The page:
01Increase Your Temperature Settings
There's a good chance that the temperature in your fridge is set lower than it needs to be. A refrigerator temperature of 37°F and a freezer temperature of 0°F will keep your food from spoiling, without causing you to spend unnecessarily (that's usually the middle setting on the temperature knob).
To test the temperature of your refrigerator, place a thermometer in a glass of water, and check it the next day (or after the fridge has been closed for at least eight hours). To test the temperature of your freezer, place a thermometer between two frozen foods; then, check it after eight hours.
Note: It can take up to 24 hours for a temperature change to take effect.
Want to save even more? According to the Food and Drug Administration, refrigerator settings can safely be set as high as 40°F, while freezer settings can be set as high as 5°F.
02Turn Off the Ice Maker
03Turn Off the Anti-Sweat Heater
Fridges manufactured after 1993 often include a switch that lets you choose between an exterior moisture-reducing mode and an energy-saving mode. What's the difference? Set your fridge to the exterior moisture-reducing mode and a heater will kick on to keep condensation off the outside of the fridge; set your fridge to the energy-saving mode and it won't -- an energy-savings of 5-10%.
Note: If you have a newer refrigerator, it may have automatic moisture control, which eliminates exterior condensation without the use of a heater.
04Don't Store Stuff on Top of the Fridge
Placing cereal boxes and other junk on top of your refrigerator could block heat from escaping, and cause the compressor to work harder than it's supposed to – that's not good for your electric bill or the lifespan of your fridge.
05Check the Door for a Good Seal
Close the door on a dollar bill or a piece of paper. If you're able to pull it out easily, your refrigerator's gasket needs to be adjusted or replaced to prevent cold air from escaping (and to prevent frost from building up inside the freezer).
06Clean the Condenser Coils
Vacuum the refrigerator coils several times a year to maintain the efficiency of the compressor. Make it a monthly task, if you share your home with furry pets.
07Move Your Fridge Away from All Heat Sources
Avoid placing your refrigerator next to the oven, dishwasher or a heat vent. Also avoid placing it near a window. All of that extra heat will cause it to run more frequently, which will add to your utility bill, and wear out your fridge sooner.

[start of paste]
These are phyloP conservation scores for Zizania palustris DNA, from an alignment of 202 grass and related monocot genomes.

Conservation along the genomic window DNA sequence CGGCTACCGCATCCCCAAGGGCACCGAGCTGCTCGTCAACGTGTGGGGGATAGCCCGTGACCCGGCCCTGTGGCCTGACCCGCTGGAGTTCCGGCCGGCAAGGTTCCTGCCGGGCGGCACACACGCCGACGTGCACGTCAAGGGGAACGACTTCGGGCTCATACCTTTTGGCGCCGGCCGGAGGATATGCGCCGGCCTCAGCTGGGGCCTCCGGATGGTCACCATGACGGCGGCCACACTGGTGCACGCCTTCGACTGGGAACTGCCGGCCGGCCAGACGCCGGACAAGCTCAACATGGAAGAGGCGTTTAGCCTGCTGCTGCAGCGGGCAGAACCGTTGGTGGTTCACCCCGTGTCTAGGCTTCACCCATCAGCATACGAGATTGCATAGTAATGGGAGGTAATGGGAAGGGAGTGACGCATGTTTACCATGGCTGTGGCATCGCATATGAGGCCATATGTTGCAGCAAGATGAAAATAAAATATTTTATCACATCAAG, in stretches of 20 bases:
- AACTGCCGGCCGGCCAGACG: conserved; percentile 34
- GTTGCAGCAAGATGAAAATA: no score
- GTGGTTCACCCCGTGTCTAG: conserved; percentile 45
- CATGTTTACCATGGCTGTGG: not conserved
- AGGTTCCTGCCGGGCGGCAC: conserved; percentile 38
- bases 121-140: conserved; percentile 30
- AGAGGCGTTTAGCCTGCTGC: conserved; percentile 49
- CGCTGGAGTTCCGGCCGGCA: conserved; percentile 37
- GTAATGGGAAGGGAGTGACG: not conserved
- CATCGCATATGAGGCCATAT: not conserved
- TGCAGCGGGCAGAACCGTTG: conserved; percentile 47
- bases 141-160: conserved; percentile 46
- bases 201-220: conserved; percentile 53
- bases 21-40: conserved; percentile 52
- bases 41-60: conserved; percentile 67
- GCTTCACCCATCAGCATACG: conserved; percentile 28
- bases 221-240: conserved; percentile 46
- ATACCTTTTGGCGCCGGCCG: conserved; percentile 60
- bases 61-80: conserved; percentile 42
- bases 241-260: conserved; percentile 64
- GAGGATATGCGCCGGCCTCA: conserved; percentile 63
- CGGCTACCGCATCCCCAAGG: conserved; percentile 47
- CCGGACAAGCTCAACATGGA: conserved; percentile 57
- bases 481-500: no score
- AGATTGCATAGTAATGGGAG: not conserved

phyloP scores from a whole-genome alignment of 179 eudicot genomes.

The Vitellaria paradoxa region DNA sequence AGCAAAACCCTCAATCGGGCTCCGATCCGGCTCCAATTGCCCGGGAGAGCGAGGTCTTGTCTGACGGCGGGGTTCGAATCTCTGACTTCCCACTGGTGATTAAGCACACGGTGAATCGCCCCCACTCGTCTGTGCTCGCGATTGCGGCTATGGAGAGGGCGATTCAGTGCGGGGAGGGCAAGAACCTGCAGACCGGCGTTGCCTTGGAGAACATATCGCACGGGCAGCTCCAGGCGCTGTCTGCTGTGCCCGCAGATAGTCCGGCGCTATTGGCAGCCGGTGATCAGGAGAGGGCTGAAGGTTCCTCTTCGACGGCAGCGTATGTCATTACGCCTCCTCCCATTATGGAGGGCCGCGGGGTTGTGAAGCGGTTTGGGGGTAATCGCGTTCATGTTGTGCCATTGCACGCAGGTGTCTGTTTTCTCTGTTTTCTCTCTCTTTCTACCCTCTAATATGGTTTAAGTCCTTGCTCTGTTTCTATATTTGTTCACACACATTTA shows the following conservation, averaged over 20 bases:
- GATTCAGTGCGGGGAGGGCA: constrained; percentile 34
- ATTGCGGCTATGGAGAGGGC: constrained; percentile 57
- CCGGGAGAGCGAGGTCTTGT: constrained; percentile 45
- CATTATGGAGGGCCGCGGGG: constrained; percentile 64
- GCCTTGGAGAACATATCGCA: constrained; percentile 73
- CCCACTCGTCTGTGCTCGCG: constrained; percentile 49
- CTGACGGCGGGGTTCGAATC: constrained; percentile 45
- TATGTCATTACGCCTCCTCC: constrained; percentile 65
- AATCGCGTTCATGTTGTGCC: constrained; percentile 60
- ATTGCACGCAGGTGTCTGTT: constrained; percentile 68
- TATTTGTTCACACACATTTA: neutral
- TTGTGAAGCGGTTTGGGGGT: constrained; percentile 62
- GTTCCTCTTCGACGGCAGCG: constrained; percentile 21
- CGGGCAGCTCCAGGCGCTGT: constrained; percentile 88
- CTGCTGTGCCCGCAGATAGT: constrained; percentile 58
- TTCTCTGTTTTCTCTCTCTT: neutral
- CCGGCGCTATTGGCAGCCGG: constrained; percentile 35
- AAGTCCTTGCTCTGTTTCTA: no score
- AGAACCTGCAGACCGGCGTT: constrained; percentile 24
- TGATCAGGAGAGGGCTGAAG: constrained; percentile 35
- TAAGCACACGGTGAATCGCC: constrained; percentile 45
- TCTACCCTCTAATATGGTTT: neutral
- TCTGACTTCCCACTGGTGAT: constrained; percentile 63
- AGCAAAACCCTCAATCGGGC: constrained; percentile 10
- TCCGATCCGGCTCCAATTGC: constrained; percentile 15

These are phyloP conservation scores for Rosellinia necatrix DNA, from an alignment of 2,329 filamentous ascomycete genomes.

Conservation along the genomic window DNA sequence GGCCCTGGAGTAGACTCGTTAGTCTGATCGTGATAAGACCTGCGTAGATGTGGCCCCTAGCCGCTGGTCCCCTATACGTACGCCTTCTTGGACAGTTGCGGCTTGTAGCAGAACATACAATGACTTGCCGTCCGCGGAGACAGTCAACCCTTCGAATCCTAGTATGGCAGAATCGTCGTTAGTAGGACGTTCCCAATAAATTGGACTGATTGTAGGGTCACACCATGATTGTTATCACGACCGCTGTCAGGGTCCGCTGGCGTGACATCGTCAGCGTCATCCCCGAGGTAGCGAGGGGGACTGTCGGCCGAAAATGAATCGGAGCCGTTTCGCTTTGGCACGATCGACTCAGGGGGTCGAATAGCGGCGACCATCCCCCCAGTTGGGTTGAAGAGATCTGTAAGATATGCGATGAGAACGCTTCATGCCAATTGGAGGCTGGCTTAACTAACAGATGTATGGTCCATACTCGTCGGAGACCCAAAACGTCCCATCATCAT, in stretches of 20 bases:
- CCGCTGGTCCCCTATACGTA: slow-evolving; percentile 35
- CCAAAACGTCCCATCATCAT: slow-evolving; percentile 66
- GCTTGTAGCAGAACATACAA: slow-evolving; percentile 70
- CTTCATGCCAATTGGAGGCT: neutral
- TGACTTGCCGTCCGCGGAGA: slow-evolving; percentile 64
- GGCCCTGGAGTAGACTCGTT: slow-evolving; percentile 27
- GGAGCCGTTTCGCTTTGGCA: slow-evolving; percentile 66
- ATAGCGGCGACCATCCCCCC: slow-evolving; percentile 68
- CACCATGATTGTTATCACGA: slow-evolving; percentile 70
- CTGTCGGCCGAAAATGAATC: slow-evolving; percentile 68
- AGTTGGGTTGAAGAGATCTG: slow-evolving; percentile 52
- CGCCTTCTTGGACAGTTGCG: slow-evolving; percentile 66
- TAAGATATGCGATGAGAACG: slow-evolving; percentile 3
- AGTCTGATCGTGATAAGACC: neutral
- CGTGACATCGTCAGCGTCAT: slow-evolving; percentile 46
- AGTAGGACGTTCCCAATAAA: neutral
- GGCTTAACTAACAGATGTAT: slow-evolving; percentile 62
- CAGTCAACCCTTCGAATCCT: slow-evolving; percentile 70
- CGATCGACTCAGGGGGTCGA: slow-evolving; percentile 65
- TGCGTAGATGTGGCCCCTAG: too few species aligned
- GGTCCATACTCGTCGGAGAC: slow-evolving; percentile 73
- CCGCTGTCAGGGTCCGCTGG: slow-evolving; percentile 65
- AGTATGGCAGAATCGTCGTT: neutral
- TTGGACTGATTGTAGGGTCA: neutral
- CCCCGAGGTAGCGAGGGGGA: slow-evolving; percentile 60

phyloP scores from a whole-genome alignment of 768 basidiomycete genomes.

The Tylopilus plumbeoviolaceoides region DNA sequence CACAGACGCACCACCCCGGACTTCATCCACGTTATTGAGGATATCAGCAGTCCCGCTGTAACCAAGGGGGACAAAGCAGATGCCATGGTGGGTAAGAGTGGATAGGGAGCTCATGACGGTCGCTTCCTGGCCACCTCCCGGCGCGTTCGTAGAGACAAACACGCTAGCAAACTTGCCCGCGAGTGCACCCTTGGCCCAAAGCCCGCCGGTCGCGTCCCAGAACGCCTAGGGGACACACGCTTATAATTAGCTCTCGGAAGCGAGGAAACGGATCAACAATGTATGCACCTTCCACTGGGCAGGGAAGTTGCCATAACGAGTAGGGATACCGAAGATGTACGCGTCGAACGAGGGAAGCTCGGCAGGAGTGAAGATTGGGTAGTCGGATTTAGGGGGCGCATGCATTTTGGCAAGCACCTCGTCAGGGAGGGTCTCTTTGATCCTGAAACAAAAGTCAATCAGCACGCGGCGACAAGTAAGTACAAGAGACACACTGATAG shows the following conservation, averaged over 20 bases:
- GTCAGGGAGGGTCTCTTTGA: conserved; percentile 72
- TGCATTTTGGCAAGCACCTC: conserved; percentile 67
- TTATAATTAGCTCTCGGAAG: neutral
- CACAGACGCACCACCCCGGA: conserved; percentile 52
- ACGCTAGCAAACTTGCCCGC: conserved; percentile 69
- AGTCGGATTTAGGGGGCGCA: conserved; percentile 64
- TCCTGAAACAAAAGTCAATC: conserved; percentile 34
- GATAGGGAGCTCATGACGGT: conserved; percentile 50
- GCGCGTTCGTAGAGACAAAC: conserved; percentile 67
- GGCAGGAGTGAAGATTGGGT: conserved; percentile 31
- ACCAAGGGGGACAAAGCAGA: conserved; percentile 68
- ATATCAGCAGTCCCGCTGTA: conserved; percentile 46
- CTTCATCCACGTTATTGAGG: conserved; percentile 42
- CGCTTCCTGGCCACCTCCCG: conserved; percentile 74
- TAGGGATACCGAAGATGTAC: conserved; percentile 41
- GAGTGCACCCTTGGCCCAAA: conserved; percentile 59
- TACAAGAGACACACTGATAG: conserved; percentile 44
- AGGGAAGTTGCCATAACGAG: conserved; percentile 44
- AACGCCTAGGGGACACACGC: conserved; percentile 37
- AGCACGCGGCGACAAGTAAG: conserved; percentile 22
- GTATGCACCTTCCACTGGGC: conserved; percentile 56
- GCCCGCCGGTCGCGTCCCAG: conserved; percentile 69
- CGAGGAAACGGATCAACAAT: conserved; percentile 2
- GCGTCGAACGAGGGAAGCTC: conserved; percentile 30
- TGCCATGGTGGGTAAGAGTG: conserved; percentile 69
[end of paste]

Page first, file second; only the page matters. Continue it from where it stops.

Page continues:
08Keep Your Fridge Organized
When you're able to find things quickly, you don't have to keep the door open for long. Try to create designated spots for all the foods you buy regularly, so everyone in your household will know where to find things.
To cut down on the amount of time the freezer door is open, consider creating a freezer inventory list that you can stick on the door. As long as you keep it updated, you won't have to spend a bunch of time digging around in the freezer.
09Don't Store Open Containers
Placing open drinks and food containers in the fridge increases internal moisture levels, and makes the compressor work harder. Train your family to cover everything before it goes in, and you'll also prevent foods from contamination.
10Keep Your Fridge Full
It takes less work to maintain the temperature in a full refrigerator. Just make sure your fridge isn't so full that it prevents good air circulation (three-quarters full is a good rule of thumb).
11Allow Space for Air Flow
Place the back of your refrigerator at least two inches from the wall to allow heat to move away from the condenser coils. Trapped heat will cause your fridge to run more frequently.
Increase the Efficiency of Your Refrigerator
New or old – there's a way to increase the efficiency of any refrigerator. Here's how to do it.